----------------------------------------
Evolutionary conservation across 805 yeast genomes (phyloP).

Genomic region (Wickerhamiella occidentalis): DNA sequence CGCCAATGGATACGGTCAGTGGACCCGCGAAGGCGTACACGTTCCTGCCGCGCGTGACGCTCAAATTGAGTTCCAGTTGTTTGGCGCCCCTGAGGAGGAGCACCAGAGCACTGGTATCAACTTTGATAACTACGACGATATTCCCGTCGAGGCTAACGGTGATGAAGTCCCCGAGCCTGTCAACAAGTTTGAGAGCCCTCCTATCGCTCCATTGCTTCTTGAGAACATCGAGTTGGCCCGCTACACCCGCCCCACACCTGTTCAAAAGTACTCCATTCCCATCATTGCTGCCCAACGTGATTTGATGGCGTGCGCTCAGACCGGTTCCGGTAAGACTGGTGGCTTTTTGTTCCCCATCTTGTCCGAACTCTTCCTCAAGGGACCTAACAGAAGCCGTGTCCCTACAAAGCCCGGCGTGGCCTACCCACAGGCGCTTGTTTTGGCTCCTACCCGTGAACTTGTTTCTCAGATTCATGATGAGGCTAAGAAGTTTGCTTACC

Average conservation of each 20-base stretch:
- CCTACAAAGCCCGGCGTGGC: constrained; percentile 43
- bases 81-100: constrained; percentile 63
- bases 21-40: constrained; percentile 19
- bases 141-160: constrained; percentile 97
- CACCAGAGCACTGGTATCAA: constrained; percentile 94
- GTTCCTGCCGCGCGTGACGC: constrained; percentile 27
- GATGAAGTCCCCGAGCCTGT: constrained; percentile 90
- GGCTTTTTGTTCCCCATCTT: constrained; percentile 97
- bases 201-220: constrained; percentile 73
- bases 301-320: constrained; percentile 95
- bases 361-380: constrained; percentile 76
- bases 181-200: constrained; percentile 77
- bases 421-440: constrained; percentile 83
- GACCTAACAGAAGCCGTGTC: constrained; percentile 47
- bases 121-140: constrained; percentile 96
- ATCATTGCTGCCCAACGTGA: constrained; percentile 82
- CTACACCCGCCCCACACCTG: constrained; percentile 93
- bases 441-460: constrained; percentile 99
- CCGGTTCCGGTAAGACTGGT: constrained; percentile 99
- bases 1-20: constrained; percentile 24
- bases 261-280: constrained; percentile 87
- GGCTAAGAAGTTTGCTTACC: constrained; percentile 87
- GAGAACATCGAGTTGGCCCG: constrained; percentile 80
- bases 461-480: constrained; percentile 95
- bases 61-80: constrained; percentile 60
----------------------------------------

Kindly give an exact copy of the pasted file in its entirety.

Evolutionary conservation across 805 yeast genomes (phyloP).

Genomic region (Wickerhamiella occidentalis): DNA sequence CGCCAATGGATACGGTCAGTGGACCCGCGAAGGCGTACACGTTCCTGCCGCGCGTGACGCTCAAATTGAGTTCCAGTTGTTTGGCGCCCCTGAGGAGGAGCACCAGAGCACTGGTATCAACTTTGATAACTACGACGATATTCCCGTCGAGGCTAACGGTGATGAAGTCCCCGAGCCTGTCAACAAGTTTGAGAGCCCTCCTATCGCTCCATTGCTTCTTGAGAACATCGAGTTGGCCCGCTACACCCGCCCCACACCTGTTCAAAAGTACTCCATTCCCATCATTGCTGCCCAACGTGATTTGATGGCGTGCGCTCAGACCGGTTCCGGTAAGACTGGTGGCTTTTTGTTCCCCATCTTGTCCGAACTCTTCCTCAAGGGACCTAACAGAAGCCGTGTCCCTACAAAGCCCGGCGTGGCCTACCCACAGGCGCTTGTTTTGGCTCCTACCCGTGAACTTGTTTCTCAGATTCATGATGAGGCTAAGAAGTTTGCTTACC

Average conservation of each 20-base stretch:
- CCTACAAAGCCCGGCGTGGC: constrained; percentile 43
- bases 81-100: constrained; percentile 63
- bases 21-40: constrained; percentile 19
- bases 141-160: constrained; percentile 97
- CACCAGAGCACTGGTATCAA: constrained; percentile 94
- GTTCCTGCCGCGCGTGACGC: constrained; percentile 27
- GATGAAGTCCCCGAGCCTGT: constrained; percentile 90
- GGCTTTTTGTTCCCCATCTT: constrained; percentile 97
- bases 201-220: constrained; percentile 73
- bases 301-320: constrained; percentile 95
- bases 361-380: constrained; percentile 76
- bases 181-200: constrained; percentile 77
- bases 421-440: constrained; percentile 83
- GACCTAACAGAAGCCGTGTC: constrained; percentile 47
- bases 121-140: constrained; percentile 96
- ATCATTGCTGCCCAACGTGA: constrained; percentile 82
- CTACACCCGCCCCACACCTG: constrained; percentile 93
- bases 441-460: constrained; percentile 99
- CCGGTTCCGGTAAGACTGGT: constrained; percentile 99
- bases 1-20: constrained; percentile 24
- bases 261-280: constrained; percentile 87
- GGCTAAGAAGTTTGCTTACC: constrained; percentile 87
- GAGAACATCGAGTTGGCCCG: constrained; percentile 80
- bases 461-480: constrained; percentile 95
- bases 61-80: constrained; percentile 60